10 More Artistic Uses of Ordinary Things
This is a sequel to Top 10 Amazing Mosaic Artworks, which I highly suggest you visit to get the gist of the list. I love modern art, and the lengths to which people will go to express themselves through it. Mosaic art is a particular favorite of mine, and it just fascinates me how people today can do so much with this ancient art form. Here are ten more unusual and fascinating mosaic artworks that will definitely catch your attention.
Saimir Strati, an Albanian artist, holds the Guiness World Record for creating the largest toothpick mosaic. The 86.11-square feet creation is made of 1.5 million toothpicks, and took 40 days to complete. The mosaic, which depicted a galloping horse, was displayed at the Arbnori International Centre of Culture, Tirana, Albania on 4 September 2007.
Saimir Strati gets another spot on my list for his other record-breaking piece, a 988-square feet mosaic made of 229,675 bottle corks. Depicting the theme ‘Mediterranean’, the giant mosaic was unveiled on Sept. 4, 2008 along with 9 other mosaics, including two other record-breaking mosaics made out of nails and toothpicks (see previous entry). Surprisingly, the giant installation, which was displayed in the gardens of the Sheraton Tirana Hotel and Towers, took only 27 days to complete.
Jaina Davis of San Francisco, California, owns a house with a difference. The house, whose interior was decorated by various artist friends of Davis, boasts an amazing staircase completely covered in pencils. The staircase, entitled ‘Pencil-vania,’ was made by Jason Mecier, and features a flower garden mosaic and a futuristic portrait of Jaina Davis, aged 88, all made from pencils. The installation, which took five years to build, contains 92,626 pencils, plus various erasers, sharpeners and other school supplies.
Artist Ran Hwang specializes in creating stunningly beautiful images out of buttons. The buttons are pinned on the surface to create pictures such as birds, trees and Buddha figures. To see more of her whimsical art, go here.
Scottish artist David Mach creates amazing artworks out of thousands of postcards. One particularly amazing work is his depiction of a racehorse made from 8,000 identical postcards of the Jumeirah Emirates Towers in Dubai, which measures 12 by 9 feet. To see more of Mach’s works, go here.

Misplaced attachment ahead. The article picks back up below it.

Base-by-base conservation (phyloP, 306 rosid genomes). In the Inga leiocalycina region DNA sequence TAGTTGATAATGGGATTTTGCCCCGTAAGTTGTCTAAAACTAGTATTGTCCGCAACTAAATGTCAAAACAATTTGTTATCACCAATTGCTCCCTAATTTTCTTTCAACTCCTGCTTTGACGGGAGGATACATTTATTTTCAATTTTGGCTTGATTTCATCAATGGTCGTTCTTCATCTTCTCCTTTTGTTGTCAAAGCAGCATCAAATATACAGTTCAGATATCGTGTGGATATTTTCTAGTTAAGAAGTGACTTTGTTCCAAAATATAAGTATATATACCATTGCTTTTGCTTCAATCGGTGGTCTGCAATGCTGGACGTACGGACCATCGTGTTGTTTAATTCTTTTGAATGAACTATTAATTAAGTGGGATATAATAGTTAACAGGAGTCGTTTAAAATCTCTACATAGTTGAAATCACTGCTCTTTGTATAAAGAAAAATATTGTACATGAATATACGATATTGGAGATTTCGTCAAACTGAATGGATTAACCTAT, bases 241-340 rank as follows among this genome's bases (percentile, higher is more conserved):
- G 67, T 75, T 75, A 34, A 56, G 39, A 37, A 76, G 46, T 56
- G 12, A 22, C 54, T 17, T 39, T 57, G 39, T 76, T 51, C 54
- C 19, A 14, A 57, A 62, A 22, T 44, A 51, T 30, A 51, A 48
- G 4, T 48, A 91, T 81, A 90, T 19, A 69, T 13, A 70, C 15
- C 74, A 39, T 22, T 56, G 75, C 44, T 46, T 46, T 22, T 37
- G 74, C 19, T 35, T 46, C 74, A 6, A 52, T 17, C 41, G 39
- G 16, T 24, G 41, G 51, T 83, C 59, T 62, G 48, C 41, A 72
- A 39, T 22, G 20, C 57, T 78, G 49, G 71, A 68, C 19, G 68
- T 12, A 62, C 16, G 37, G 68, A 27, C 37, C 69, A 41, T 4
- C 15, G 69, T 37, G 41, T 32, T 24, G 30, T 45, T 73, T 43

In celebration of Flag Day in June 14, 2002, the city of Lompoc, California, created a 740 x 390 foot US flag made out of 400,000 larkspur flowers. The flag covered 6.65 acres and the stars measured 24 feet in diameter.
To celebrate his induction into the Naismith Memorial Basketball Hall of Fame, Gatorade teamed up with an American advertising agency to create an amazing mosaic of ‘His Airness’ Michael Jordan from 14,641 Gatorade bottles. The mosaic, illuminated by 200 light boxes, took 16 hours to complete and used limited edition Jordan Gatorade bottles in various flavors.
On March 17, 2008, students of the Institute of Hotel Management, Catering Technology and Applied Nutrition in Mumbai, India succeeded in breaking a very unusual record. 20 students gathered to create a 15.16-square meter mosaic made out of 5,814 sushi pieces, breaking the previous record set by the Association of Chartered Certified Accountants (ACCA) in Poland, which measured 14.84 square meters. Maki Sushi, Inari Sushi, Nigiri Sushi, Uramaki Sushi, and Chirashi Sushi comprised the mosaic.
On July 26, 2008 Hong Kong Youth Visual Art Association, Hong Kong Chinese Arts Festival, Lo Fung Art Gallery Ltd and Hong Kong Union of Visual Artists Limited, along with 2,000 participants, teamed together to create the largest origami mosaic in the world. The event took nine hours, and entails the creation and pasting of over 100,000 colorful origami stars. The finished mosaic measured 3,453 square feet, depicted five pandas joining hand in hand, symbolizing the Chinese people’s welcome to the coming of the 2008 Olympics in Beijing, China.
In late 2009, a mosaic reproduction of the famous painting Mona Lisa made from 3,604 cups of coffee was created for the Rocks Aroma Festival in Sydney, Australia. Measuring 20 x 13 feet, it was created by the Sydney Harbour Foreshore Authority. A team of eight people took three hours to arrange the cups of black coffee, which are ‘shaded’ into different sepia tones by 564 pints of milk.